NOTE: I'm not a great teacher, nor am I very good at explaining things. Casting is important to understand though so I'm going to spit out a few more paragraphs on it to hopefully help those with a weak grasp on the subject understand what's occurring. (And so Mychaeel can correct me where I'm wrong. heh.) An object hierarchy is just that, a hierarchy. For instance WAWWeapon is derived from Weapon which is derived from .. ah, this is why Wiki markup is here.

Object >> Actor >> Inventory >> Weapon >> WAWWeapon

You can cast up or down that chain. For instance if you wanted to create a function that would work on a variety of objects based on what they were, but didn't want to write a function for each object type, you could cast a WAWWeapon to Object, similar to this:

<uscript> bool function TakeObject( Object a ) {

    // Do something here.

} </uscript>

A WAWWeapon isn't directly an object, and can't be passed to the function TakeObject without the compiler being told explicitly what we want to cast WAWWeapon as.

<uscript>

    ...
    TakeObject( Object( Pawn.Weapon ) );
    ...

</uscript>

Mychaeel: Note that this typecast is unnecessary – a Weapon is an Object and the compiler knows it, even without casting. (In fact, the compiler won't even compile that but tell you "Cast from 'Weapon' to 'Object' is unnecessary.")
Trystan: Okay, going up in the hierarchy doesn't require casting. Only going down. I did not know that.

This will take the Pawn.Weapon object, wrap it so it looks to be an Object class, and pass it to the function. It's important to note that the actual Pawn.Weapon isn't modified. The same data and functions are still available to it, and tests against IsA will still show it as a WAWWeapon class. Indeed, inside the TakeObject function we can recast a to WAWWeapon similarly:

<uscript>

    ...
    local WAWWeapon weapon;
    weapon = WAWWeapon( a );
    ...

</uscript>

You'd want to perform some tests to ensure that a was a valid object of the class you're casting too first, however. This is a generic function and as such it's not guaranteed that the object passed in is a WAWWeapon object.

TODO: Examine the below paragraph to see if variable/reference are being used properly. After coffee.

If you look at the definition of Pawn you'll find that it contains a variable named Weapon. We could change the variable that we store our weapon in, but that would break a good deal of existing code and probably not be worth the effort. Instead we leave the Weapon variable inside of Pawn as it is, and when necessary we cast it to the actual weapon type. This maintains compatibility with all the old code, and allows us to extend the class appropriately in our new code.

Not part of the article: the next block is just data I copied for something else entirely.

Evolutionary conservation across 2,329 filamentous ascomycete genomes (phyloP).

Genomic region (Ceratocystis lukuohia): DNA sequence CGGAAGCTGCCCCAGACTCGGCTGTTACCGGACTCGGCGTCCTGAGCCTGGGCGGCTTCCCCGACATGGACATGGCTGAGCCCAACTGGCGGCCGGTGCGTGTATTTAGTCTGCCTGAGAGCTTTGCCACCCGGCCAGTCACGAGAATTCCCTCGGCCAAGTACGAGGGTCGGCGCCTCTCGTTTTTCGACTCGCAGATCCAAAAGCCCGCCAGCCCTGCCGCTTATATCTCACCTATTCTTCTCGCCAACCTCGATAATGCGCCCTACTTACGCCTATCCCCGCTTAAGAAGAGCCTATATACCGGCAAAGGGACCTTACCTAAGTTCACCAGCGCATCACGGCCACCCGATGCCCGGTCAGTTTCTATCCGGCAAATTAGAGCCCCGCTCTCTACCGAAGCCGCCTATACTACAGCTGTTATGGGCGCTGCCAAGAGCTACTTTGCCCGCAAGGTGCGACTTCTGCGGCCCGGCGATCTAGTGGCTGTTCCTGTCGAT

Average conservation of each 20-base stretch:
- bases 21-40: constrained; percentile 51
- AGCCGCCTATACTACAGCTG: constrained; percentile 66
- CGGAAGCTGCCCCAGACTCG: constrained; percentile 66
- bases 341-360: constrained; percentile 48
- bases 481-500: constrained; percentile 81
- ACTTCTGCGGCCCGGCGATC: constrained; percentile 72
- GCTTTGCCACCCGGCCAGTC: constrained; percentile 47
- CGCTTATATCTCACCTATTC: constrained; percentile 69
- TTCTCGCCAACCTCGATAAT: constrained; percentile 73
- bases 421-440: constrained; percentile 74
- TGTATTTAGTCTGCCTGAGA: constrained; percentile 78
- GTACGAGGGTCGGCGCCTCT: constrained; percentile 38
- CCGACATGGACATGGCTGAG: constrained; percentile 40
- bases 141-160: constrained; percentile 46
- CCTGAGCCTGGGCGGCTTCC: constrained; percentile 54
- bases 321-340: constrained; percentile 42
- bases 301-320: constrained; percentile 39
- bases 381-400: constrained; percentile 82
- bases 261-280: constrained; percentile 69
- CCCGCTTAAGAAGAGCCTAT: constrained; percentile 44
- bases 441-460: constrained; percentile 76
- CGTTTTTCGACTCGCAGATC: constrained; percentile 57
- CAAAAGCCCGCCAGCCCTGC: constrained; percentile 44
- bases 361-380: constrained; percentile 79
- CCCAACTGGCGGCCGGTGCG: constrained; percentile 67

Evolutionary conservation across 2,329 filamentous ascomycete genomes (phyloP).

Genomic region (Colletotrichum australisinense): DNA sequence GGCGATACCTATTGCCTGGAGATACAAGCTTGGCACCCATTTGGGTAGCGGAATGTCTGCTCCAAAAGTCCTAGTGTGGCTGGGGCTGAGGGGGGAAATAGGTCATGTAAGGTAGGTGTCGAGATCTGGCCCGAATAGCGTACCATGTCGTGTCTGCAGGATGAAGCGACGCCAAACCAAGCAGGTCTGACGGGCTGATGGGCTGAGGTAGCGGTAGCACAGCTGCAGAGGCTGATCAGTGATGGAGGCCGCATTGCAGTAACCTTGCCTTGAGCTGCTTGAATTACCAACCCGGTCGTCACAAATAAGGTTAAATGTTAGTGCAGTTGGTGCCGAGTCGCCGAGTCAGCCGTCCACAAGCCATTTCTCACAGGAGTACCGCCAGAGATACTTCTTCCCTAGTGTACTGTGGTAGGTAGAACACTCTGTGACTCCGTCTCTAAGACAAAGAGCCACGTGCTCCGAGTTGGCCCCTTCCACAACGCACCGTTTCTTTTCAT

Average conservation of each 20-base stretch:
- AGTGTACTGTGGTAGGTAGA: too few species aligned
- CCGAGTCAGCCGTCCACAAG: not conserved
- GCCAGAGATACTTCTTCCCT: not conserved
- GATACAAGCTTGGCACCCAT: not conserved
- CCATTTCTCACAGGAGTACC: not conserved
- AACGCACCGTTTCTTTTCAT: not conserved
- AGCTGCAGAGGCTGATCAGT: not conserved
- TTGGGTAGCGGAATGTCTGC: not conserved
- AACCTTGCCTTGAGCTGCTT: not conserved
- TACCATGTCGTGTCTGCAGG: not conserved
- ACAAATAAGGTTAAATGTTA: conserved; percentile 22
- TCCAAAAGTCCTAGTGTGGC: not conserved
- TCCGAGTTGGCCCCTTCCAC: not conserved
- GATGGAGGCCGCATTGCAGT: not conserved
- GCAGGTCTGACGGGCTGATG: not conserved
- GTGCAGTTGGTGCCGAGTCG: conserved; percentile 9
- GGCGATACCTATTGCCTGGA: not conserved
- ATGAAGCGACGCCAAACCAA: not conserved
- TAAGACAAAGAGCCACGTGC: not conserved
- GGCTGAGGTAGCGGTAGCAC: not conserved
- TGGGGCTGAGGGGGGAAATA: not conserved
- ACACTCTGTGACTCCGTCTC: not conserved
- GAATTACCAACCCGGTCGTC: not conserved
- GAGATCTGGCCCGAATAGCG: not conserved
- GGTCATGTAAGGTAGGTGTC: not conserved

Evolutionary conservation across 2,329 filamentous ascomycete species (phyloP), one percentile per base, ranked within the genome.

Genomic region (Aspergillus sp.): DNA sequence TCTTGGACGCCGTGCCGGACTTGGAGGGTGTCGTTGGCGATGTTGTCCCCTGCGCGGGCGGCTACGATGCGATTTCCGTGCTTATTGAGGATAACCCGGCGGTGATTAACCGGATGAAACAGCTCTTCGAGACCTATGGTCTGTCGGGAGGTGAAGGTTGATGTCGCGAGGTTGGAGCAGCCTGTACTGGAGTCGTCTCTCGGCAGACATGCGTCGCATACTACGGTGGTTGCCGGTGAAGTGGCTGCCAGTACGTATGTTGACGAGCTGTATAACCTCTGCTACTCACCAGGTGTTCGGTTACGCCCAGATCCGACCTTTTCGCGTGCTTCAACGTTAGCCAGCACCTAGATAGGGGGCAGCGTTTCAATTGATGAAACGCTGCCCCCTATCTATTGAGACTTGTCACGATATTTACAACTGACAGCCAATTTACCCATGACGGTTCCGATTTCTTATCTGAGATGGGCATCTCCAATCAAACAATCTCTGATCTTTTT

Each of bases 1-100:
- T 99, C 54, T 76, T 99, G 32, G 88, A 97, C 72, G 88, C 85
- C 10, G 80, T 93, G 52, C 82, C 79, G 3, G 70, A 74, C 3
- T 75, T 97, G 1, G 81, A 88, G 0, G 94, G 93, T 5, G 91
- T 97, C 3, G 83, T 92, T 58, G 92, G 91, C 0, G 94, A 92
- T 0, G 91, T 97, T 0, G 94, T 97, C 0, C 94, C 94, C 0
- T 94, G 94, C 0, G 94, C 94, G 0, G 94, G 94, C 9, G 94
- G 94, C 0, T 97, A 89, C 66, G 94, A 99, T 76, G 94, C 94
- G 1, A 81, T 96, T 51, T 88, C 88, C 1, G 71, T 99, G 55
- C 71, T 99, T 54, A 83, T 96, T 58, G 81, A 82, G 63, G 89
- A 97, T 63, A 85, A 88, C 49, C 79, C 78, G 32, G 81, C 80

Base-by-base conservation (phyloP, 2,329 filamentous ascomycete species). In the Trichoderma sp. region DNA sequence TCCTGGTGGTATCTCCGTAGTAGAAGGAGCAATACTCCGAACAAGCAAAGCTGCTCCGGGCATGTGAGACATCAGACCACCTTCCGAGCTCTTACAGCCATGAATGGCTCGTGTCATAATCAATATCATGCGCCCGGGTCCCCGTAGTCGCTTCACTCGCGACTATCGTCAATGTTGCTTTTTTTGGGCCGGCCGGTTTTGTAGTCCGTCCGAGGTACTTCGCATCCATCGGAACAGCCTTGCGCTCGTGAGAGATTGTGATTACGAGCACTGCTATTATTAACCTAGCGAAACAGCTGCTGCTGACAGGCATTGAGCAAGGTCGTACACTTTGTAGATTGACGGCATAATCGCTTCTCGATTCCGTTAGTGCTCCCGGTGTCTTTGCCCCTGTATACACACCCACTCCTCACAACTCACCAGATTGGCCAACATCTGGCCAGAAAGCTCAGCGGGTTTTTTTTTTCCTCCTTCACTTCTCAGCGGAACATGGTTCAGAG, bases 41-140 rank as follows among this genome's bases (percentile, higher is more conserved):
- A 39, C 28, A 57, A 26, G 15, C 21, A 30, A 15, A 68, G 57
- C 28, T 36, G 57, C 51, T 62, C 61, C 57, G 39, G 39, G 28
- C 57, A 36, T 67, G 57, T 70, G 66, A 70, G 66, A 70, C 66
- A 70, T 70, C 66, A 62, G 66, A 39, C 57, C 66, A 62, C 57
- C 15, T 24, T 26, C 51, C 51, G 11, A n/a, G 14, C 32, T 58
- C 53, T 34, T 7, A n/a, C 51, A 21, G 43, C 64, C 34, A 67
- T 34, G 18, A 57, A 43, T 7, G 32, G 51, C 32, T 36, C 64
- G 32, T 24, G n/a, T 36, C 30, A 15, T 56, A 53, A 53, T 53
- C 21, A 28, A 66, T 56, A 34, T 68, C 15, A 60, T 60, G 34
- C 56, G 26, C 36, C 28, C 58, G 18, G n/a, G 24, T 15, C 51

Reloading Continued

The point of all the prior discussion is to say that the Reload() function is defined in WAWWeapon, but before we can access it we must cast Pawn.Weapon to be an object of type WAWWeapon.

Reload() in WAWWeapon could function in one of two ways. For now we're simply going to have it set the weapon's current ammunition amount to the maximum ammunition amount it can support. (Also keep in mind that there are two types of ammunition for some weapons.)

<uscript> function Reload() {

    if( Ammo[0] != None )
         Ammo[0].AmmoAmount = Ammo[0].MaxAmmo;
    if( Ammo[1] != None )
         Ammo[1].AmmoAmount = Ammo[1].MaxAmmo;

} </uscript>

Simple. And written without testing.. let's see if it works. :)

Okay we now have a simple reload command which resets ammunition to the maximum amount a gun can handle. Now we actually want to set the amount of ammunition to what's in the clip. So we need to create a clip object to track how many clips we have.

<uscript> class MyClip extends Ammunition;

var() int MaximumAmmunition; // Tracks the maximum number of bullets a magazine can hold. var() int CurrentAmmunition; // Tracks the current number of bullets a magazine has.

replication {

   // Only CurrentAmmunition changes.  MaximumAmmunition should be static.
   reliable if( Role == ROLE_Authority )
       CurrentAmmunition;

}

// Does this magazine have ammunition? simulated function bool MagazineHasAmmo( ) {

   if( CurrentAmmunition > 0 )
       return true;
   return false;

}

simulated function bool UseAmmo( int AmountNeeded, optional bool bAmountNeededIsMax ) {

   // This basically says "give me everything you've got."
   if( bAmountNeededIsMax && CurrentAmmunition < AmountNeeded )
       AmountNeeded = CurrentAmmunition;
   if( CurrentAmmunition < AmountNeeded )          // Can't fire.
       return false;
   CurrentAmmunition -= AmountNeeded;              // Remove bullets from clip.
   if( Level.NetMode == NM_StandAlone || Level.NetMode == NM_ListenServer )
       CheckOutOfAmmo();
   return true;

}

DefaultProperties {

   MaximumAmmunition   =   25;
   CurrentAmmunition   =   25;

} </uscript>

Now we need to link this clip to our weapon. And we need one of each object for each clip we have in our inventory.

ummmm how?